November 29, 2021

Reading Rubbish. Song Dong: Waste not. The Curve, Barbican, London.

Song Dong’s mother kept odds and ends in case they ever came in useful. I recognise the compulsion but rarely act on it. I’m often chastised for cardboard and milk containers in with the regular rubbish just because the recycling bag is jam packed. Dong’s mother kept everything. Beginning in the sixties out of necessity, but it became an obsession, and even more so when Dong’s father died in 2002.

My daughter (6 ¾) and I wandered the meandering path cleared between carefully arranged taps, washing up bowls and souvenir tea trays. Then by the most spectacular snapped relics of packing polystyrene, all of it at a slight remove from our day-to-day with the Chinese ideograms and differently stylised advertising.

It made me think of those paparazzi grubbing around in D-listers’ trash, how much they learn. This wasn’t a grubby experience. How much we learned. Dolls loose their arms in China, and chairs grow threadbare in the same way; there is always too much string; we all feel guilty for plastic bottle tops.

I want to list what we saw because of the inherent humour or pathos: was it just me who found the tin of rusting ball bearings funny? the radiators imposing ? the triangles of dozens of plastic bags folded inside themselves unnerving? the shoe box of teddy bear fur scraps more heartbreaking than when McNulty balls-ed up his chance of happiness in The Wire? I stared into decade old emulsion caked onto a tin in the same way astronomers scan rainbow nebula.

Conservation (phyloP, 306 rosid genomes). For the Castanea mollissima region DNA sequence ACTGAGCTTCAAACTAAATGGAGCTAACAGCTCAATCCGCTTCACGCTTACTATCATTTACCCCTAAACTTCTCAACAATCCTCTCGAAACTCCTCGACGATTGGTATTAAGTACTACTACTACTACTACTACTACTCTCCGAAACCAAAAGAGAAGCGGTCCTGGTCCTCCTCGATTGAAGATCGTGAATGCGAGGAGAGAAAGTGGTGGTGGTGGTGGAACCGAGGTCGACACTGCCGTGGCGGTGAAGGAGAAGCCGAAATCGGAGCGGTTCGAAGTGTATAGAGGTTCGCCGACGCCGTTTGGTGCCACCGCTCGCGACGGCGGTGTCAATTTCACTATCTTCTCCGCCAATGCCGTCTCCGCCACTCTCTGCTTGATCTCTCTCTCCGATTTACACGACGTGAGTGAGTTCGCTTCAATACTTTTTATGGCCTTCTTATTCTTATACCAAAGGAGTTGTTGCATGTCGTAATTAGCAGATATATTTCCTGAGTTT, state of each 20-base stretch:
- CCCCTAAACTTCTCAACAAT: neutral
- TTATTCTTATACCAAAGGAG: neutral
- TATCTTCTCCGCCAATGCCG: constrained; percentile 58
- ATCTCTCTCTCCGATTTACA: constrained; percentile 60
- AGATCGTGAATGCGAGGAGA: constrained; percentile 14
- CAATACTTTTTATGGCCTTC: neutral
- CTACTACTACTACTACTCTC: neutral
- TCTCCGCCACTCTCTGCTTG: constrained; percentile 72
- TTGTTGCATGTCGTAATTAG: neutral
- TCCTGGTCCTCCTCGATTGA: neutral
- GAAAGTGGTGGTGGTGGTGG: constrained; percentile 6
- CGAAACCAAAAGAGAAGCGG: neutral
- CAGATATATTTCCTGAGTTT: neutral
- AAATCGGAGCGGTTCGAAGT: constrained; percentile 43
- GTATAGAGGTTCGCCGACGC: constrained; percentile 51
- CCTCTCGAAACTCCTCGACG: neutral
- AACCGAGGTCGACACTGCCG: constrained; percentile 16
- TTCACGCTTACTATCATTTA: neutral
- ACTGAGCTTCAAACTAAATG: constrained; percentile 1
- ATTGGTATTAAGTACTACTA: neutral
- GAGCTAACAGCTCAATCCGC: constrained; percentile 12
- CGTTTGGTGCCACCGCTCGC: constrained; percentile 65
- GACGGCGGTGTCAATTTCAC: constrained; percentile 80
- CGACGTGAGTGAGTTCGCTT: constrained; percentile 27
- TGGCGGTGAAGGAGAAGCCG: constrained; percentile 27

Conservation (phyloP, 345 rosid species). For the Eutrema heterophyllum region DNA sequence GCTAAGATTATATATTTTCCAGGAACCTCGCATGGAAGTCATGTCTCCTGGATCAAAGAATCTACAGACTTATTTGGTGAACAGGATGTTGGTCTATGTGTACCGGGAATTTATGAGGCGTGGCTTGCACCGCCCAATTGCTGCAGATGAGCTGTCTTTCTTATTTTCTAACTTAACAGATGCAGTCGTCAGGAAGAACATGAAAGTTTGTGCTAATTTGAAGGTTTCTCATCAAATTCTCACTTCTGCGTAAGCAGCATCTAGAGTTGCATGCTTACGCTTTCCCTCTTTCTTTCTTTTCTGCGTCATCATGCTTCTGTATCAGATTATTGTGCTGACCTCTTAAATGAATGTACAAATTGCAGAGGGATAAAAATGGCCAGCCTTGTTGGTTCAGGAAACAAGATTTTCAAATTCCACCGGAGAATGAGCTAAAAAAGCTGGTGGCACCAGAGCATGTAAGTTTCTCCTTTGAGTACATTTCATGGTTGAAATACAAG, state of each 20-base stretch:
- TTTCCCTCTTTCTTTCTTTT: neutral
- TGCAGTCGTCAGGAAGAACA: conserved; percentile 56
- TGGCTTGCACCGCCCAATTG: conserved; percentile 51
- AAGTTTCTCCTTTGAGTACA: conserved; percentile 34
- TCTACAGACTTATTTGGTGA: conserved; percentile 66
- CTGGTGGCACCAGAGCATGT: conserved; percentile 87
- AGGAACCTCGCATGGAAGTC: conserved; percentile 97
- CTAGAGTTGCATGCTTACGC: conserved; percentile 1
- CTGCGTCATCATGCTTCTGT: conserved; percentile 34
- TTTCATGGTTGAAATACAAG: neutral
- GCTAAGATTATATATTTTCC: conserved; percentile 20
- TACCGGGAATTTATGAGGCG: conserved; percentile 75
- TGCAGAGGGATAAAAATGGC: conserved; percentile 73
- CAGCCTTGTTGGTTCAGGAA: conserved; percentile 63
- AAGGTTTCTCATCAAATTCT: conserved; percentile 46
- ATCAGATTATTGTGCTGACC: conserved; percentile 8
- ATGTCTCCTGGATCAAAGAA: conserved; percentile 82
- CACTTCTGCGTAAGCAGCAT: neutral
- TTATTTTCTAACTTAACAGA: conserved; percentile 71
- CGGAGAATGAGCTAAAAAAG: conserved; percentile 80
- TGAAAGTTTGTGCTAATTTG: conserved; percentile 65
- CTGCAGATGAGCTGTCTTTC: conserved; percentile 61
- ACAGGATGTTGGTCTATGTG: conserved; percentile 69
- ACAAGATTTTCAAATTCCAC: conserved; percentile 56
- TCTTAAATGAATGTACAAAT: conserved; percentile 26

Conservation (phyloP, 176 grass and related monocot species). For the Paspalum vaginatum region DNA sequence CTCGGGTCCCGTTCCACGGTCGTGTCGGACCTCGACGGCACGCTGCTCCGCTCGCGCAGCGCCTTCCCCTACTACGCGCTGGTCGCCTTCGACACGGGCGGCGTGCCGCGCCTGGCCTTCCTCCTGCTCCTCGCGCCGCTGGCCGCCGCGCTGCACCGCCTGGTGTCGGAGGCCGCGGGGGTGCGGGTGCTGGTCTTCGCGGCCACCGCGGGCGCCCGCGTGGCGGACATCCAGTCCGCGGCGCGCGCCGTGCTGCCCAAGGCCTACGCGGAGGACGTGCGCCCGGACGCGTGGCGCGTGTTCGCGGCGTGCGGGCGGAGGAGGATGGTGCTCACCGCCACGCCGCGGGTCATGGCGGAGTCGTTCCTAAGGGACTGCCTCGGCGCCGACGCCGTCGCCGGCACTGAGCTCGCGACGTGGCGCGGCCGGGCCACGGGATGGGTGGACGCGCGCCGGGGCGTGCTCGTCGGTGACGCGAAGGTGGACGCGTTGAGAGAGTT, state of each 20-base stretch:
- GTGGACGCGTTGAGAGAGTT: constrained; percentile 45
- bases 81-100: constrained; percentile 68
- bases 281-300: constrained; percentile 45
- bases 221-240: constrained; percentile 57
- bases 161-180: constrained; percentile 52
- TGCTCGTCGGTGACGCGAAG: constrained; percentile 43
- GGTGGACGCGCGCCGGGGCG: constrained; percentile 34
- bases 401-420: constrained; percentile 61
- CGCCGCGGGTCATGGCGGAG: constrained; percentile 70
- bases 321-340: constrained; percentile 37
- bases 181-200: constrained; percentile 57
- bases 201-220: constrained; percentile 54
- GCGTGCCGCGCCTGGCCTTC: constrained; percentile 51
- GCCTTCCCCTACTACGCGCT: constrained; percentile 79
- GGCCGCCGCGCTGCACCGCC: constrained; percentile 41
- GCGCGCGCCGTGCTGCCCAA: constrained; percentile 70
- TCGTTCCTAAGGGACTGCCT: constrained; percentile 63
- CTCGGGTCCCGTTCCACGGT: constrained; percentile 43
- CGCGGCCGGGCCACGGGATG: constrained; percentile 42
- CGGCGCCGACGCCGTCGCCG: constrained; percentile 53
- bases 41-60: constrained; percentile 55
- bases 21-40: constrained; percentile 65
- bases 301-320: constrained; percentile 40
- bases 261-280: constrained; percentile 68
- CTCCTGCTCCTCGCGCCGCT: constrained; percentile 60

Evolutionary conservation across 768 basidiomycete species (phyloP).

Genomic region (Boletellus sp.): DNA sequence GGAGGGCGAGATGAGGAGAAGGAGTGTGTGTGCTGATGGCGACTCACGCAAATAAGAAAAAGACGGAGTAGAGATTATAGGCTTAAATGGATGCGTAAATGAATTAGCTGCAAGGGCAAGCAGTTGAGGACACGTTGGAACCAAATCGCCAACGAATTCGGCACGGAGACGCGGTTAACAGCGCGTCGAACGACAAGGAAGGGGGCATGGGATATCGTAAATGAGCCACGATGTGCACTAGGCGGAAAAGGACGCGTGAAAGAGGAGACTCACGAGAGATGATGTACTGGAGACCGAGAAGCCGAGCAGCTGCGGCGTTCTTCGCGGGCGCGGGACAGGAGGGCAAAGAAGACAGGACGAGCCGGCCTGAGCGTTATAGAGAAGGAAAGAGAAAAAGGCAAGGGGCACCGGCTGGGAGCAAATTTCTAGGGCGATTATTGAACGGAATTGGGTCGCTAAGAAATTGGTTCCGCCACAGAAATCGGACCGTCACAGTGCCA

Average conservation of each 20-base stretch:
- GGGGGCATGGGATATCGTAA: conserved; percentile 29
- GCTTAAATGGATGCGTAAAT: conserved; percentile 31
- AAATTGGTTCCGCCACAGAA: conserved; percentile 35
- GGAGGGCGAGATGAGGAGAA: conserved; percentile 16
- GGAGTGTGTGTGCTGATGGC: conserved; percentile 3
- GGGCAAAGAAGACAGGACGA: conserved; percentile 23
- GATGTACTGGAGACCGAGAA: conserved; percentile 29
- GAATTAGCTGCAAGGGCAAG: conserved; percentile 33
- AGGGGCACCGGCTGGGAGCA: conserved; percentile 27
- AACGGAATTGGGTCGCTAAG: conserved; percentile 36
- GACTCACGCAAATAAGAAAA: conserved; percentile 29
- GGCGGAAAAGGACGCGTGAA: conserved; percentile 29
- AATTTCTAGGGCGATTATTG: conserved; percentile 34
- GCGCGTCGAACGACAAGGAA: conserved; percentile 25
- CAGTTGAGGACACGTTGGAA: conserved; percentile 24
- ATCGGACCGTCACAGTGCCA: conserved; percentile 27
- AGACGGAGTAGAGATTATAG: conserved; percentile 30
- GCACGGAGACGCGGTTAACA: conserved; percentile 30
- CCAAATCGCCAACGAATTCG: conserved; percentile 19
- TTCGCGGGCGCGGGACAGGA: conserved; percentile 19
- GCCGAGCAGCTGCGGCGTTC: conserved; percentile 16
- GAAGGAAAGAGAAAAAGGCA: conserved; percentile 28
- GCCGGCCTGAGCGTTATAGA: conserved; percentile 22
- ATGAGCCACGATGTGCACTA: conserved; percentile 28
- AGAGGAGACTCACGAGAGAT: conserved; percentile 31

All this stuff carefully handled for decades, telling the story of hardship, of family and the human capacity for dealing with what life throws at you.

 

 

I sneakily rubbed the worn fabric on a chair seat: every object had become super-charged with meaning, as if to vibrate with poignancy. Suddenly, R. Mutt’s upturned urinal is back in the forefront of your mind, making more sense than the news or anything your parents ever said.

None of what was saved by Dong’s mum will be used for what it was intended, but rest in archival sound boxes between exhibitions. The inevitable waste and rust slowed down in order for this exhibit to be replicated, until my daughter is an old woman. How long does it take a bottle top to degrade?

This show, in its simplicity, staggers.  Every single tail end of flex or carefully scrunched plastic bag has a purpose and has reused in a manner magnified beyond the original intention. Nothing wasted.

 

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